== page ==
Many Young Athletes Aren't Involved in the 'Normal Process'
Byline: Bob Frisk
In a perfect world, each level of a sport would serve as preparation for the next level.
You play with your junior high team and then you join the high school freshmen.
After you finish with the freshmen, you advance to the sophomores or junior-varsity, gradually working your way up to the varsity.
That's the way it was when I was in high school in the 1950s or starting in this job at the Herald. You rarely saw a freshman placed on the varsity, and it was a big story even when a sophomore was brought up.
When Arlington High School had both Gary Brodnan and Chuck Close on the varsity basketball team as sophomores in 1960-61, there was a buzz in the area because that was so rare.
One varsity promotion for a sophomore was unusual. Two promotions at the same time was news - big news.
Today, the natural progression by the young athlete doesn't always work the "normal" way in some sports.
There's no hesitation to place even a freshman on varsity. Athletes come to high school with advanced skills because of ambitious feeder schedules.
Think how many competitive sports situations our young people are involved in now before they enter high school.
Of course, this doesn't take into consideration kids who have late growth spurts or are slower to develop with their skills. They often get bumped from teams before they can display that maturity.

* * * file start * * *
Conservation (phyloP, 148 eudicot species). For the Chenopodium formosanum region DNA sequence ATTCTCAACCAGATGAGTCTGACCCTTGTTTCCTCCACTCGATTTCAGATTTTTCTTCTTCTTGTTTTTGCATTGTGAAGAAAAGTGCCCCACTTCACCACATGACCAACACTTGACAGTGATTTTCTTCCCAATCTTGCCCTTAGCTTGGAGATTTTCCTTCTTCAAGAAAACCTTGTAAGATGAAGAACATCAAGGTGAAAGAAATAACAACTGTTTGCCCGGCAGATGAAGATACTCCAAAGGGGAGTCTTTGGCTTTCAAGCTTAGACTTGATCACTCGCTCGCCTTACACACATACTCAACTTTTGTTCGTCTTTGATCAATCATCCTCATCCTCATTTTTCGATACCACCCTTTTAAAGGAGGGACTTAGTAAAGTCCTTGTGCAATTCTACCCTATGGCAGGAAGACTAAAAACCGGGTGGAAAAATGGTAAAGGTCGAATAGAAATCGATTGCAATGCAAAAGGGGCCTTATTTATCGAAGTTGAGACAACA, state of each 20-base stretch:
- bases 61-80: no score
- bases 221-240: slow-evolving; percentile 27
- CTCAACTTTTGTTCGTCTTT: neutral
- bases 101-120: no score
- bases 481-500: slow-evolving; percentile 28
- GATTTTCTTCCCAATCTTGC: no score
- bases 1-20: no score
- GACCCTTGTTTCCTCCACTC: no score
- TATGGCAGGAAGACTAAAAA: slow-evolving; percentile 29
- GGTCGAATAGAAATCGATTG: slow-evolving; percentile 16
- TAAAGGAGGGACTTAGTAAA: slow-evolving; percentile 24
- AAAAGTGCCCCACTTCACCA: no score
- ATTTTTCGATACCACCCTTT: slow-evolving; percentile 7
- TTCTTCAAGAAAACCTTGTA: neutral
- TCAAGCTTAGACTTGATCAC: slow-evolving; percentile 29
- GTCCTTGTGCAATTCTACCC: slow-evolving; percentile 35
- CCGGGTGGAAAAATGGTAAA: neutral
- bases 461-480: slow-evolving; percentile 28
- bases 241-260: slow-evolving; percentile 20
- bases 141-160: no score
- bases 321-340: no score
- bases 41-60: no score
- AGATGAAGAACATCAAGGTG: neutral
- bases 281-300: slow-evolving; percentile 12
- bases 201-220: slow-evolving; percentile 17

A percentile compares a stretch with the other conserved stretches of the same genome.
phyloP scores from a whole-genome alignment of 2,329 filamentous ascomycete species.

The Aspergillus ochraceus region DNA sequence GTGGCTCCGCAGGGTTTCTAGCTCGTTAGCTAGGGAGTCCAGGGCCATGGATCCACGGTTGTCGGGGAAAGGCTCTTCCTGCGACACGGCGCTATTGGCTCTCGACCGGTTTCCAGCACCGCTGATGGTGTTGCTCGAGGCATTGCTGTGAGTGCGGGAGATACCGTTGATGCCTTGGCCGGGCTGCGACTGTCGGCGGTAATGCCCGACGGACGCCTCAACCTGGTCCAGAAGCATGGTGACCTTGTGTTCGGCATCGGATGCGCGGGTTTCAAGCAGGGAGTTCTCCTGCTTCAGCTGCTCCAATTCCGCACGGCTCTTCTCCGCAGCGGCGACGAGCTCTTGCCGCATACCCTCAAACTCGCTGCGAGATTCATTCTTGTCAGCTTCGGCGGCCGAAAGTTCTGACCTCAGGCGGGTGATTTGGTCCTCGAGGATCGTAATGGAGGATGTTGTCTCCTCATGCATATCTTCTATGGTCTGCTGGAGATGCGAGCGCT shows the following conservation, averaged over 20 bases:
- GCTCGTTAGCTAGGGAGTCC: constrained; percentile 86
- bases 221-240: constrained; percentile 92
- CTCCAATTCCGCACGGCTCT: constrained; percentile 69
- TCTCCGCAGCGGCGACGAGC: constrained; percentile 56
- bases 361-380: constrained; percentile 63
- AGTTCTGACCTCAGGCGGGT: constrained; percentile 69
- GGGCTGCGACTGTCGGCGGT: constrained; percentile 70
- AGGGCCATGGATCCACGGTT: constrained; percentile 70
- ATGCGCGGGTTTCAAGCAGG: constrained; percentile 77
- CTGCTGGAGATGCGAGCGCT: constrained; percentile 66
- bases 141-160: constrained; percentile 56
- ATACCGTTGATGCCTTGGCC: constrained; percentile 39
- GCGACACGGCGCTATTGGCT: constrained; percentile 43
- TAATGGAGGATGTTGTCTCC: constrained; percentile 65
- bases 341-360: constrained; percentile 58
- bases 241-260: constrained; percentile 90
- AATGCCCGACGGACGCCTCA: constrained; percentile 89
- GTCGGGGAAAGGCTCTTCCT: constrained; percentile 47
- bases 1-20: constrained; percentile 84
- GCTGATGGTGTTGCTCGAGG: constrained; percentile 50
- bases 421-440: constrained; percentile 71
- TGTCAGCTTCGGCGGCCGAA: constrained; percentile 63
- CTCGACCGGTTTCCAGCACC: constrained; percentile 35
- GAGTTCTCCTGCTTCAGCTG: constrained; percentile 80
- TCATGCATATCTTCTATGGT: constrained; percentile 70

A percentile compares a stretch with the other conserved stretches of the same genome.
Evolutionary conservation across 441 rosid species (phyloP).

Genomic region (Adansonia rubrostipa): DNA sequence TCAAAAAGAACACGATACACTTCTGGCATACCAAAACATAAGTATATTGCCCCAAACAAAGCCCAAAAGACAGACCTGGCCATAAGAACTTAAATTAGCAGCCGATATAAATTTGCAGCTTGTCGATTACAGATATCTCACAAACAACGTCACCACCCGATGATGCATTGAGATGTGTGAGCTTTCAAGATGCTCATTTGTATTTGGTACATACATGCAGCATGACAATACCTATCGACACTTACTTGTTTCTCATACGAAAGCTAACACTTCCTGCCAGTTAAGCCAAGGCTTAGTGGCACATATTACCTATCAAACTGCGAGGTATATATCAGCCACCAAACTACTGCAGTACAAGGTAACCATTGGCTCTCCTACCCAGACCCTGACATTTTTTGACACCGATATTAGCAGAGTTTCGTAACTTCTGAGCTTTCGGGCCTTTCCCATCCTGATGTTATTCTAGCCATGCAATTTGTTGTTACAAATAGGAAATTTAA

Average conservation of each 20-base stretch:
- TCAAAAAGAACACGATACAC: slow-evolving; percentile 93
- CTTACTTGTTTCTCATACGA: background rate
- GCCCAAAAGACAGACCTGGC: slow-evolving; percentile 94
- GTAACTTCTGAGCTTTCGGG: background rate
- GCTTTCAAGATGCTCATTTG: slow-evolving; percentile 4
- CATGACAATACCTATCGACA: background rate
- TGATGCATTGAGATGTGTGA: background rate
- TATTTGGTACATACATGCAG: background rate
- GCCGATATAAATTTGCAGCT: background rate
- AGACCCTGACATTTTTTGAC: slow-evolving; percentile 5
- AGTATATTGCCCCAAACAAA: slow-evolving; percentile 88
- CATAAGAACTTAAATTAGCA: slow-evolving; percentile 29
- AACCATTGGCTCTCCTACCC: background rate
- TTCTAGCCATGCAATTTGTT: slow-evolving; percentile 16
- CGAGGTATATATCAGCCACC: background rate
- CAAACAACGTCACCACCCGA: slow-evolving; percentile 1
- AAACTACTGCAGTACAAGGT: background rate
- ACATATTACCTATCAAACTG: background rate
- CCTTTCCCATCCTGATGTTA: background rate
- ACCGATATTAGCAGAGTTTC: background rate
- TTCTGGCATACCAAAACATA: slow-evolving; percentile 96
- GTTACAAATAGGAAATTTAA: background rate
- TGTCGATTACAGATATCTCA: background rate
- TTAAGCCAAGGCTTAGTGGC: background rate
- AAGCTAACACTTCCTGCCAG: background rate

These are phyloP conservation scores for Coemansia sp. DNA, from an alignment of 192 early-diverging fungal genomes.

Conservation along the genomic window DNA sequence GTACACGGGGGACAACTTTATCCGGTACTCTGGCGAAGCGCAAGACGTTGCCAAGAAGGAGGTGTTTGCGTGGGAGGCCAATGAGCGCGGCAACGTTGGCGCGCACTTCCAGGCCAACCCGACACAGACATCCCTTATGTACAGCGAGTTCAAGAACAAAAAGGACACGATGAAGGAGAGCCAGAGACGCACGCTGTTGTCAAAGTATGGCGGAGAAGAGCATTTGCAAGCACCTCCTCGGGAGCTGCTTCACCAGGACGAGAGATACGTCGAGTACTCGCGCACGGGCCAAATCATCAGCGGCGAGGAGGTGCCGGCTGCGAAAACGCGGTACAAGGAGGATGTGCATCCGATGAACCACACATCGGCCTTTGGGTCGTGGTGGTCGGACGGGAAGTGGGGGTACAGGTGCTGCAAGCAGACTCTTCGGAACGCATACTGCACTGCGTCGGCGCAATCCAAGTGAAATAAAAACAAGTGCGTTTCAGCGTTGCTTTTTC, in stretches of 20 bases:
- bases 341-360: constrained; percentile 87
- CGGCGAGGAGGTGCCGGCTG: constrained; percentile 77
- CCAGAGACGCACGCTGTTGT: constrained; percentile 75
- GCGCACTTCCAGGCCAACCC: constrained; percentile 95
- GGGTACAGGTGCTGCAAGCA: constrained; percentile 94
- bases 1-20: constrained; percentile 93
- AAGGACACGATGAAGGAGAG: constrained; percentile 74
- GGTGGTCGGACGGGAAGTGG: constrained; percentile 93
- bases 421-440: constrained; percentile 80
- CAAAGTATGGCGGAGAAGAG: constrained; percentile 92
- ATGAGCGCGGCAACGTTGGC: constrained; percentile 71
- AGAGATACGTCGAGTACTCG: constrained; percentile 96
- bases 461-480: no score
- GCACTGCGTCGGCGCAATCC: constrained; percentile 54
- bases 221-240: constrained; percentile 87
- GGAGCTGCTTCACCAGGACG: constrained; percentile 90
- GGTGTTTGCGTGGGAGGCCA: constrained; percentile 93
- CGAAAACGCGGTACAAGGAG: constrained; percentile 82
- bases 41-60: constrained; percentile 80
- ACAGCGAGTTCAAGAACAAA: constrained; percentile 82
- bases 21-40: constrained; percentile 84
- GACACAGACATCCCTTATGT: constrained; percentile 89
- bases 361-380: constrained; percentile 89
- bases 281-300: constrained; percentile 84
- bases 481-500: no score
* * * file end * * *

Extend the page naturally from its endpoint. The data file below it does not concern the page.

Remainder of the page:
Kids might also get introduced to their sport at the club level, not the school level, and there's a year-round approach that enters the picture.
The entire system changes.
If you're very good, boasting talent of the elite variety, you often have some serious decisions to make. Club or high school?
Soccer offers a perfect example, although it's not alone by any means. Conflicts are developing everywhere.
Now in the IHSA spotlight with the Class AA tournament for girls this weekend after St. Viator settled Class A last Saturday, soccer gets examined in an interesting article in StudentSports Magazine.
Written by Sheldon Shealer, "Fighting for High School Soccer" takes a close look at how elite players' actions reflect a split in the importance of the prep game.
"No matter where a state cup or region cup or club soccer is held," Shealer writes, "it conflicts with high school soccer somewhere.
"The same is true when elite players are called into regional or national team duty. The areas hardest hit are the West and Southeast, where the states are split among all three high school seasons. …